The B.B.C. chose as Britain’s official song to celebrate the new Millennium an old Rolling Stones hit whose lyrics included:

“If I could stick a knife in my heart/ Suicide right on stage/ Would that be enough for your teenage lust.”

A B.B.C. spokesman commented, “If it is to have a positive effect, we must have a song which works and is credible with world-class performers.” Proceeds would go to the Children’s Promise millennium charity, set up by the Prime Minister.

After one gun-massacre by American school-children in April 1999, Hugh Gurdon wrote in the Daily Telegraph:

“Civilisation cannot accept and avoid sadistically administered nihilistic violence. Boys who don black trenchcoats for a murder spree are not being spontaneous, but acting out theatrical parts. If society does not know gloating murder is unsuitable as a form of entertainment, why should they?”

In May 2001, the Royal Shakespeare Company was producing a play described by The Spectator’s critic in the following terms:

“[T]oenails are extracted and nipples threatened with excision by razor . . . later, as the corpses and attendant jokey banter multiply, most of the audience decided that the whole thing was a comic romp and treated it accordingly. And it was this reaction which left me more alarmed than anything else, for it seemed we had all become party to the milking of unspeakable wickedness for mirth and entertainment . . .”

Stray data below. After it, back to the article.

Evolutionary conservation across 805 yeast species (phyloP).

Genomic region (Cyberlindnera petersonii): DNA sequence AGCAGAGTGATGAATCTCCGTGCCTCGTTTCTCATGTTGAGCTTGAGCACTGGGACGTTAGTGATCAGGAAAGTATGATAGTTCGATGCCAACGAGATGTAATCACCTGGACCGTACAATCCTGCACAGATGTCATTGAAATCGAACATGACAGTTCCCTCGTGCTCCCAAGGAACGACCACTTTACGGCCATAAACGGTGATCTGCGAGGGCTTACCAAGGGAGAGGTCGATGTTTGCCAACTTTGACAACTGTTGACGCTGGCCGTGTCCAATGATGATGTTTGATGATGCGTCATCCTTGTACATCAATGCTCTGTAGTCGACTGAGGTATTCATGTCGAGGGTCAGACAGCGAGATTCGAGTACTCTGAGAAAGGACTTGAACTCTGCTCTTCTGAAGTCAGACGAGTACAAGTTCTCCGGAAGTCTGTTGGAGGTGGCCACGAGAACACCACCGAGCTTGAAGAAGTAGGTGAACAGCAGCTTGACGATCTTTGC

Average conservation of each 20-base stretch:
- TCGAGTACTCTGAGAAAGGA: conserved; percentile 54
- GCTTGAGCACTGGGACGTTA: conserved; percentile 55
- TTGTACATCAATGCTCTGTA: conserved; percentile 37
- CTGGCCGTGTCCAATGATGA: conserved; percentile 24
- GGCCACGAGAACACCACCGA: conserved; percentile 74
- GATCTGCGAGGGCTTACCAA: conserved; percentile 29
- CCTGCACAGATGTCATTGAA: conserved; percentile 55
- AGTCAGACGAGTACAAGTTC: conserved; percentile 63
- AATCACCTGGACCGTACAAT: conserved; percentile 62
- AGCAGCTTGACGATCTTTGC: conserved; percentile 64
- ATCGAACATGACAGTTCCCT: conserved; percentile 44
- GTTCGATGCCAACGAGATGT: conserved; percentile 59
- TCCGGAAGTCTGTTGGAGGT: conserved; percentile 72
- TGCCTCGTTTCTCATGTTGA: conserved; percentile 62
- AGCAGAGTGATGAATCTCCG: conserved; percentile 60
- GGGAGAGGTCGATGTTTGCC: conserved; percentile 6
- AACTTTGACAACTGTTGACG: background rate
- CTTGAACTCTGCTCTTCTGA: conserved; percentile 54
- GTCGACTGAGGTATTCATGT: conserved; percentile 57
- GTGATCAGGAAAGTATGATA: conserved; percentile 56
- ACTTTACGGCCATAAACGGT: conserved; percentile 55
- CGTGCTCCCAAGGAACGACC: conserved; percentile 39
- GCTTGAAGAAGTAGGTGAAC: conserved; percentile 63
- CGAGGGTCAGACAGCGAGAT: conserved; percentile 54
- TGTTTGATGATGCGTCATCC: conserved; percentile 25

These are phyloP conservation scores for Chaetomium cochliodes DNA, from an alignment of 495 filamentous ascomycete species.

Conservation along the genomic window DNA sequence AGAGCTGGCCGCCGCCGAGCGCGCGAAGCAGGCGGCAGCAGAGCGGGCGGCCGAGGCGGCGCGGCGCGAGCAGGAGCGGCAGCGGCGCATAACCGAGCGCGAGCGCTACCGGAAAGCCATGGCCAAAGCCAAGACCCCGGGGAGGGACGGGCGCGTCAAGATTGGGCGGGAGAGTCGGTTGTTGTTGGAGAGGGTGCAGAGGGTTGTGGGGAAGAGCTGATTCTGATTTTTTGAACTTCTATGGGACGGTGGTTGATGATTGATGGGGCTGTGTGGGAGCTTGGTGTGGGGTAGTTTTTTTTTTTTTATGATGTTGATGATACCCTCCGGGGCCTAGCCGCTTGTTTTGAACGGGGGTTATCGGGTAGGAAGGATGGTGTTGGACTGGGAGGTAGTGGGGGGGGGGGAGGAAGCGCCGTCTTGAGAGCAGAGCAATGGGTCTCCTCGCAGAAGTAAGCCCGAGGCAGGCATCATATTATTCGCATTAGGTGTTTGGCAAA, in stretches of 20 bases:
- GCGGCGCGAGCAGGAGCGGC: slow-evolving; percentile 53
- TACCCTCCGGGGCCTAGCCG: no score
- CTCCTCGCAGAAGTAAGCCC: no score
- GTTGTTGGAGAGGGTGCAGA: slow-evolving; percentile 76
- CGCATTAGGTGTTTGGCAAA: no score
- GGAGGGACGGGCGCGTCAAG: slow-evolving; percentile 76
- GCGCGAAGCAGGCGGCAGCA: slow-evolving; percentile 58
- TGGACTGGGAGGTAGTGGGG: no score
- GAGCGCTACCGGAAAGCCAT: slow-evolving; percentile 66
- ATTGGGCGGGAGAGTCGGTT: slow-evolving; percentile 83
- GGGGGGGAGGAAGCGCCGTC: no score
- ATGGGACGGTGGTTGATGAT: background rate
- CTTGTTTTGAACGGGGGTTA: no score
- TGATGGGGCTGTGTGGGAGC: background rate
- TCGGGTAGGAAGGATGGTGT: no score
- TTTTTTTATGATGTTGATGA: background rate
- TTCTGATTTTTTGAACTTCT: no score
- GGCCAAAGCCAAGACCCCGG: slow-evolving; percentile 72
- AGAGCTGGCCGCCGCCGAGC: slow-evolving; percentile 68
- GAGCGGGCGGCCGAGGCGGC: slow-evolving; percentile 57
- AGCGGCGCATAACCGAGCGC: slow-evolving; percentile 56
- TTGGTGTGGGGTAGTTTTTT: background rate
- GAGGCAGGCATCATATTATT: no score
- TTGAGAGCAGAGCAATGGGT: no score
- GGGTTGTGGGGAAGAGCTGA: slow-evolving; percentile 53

It is common to claim previous generations protested at the alleged decadence of Elvis Presley or Bing Crosby, and that books and plays now considered innocuous were once banned. The point invariably implied is that each generation is unreasonably censorious of the entertainment of the next generation, which is in fact not harmful at all. To be shocked by it or to protest against it is to show oneself outdated and marked for death. It is, however, possible to come to a quite different conclusion: that there is a progression taking place, and entertainment actually is becoming more vicious.

Superstition as Culture-Weapon

Brother Guy Consolmagno Ph.D., S.J., a distinguished scientist and priest working as an astronomer at the Vatican observatory, wrote:

“[F]or every serious book of science in a bookstore, there’s a whole shelf of astrology and U.F.O. nonsense also promising to give you the ‘secret knowledge’ of the universe . . . gnosticism . . . The New Age is the place where bad religion meets bad science.” 5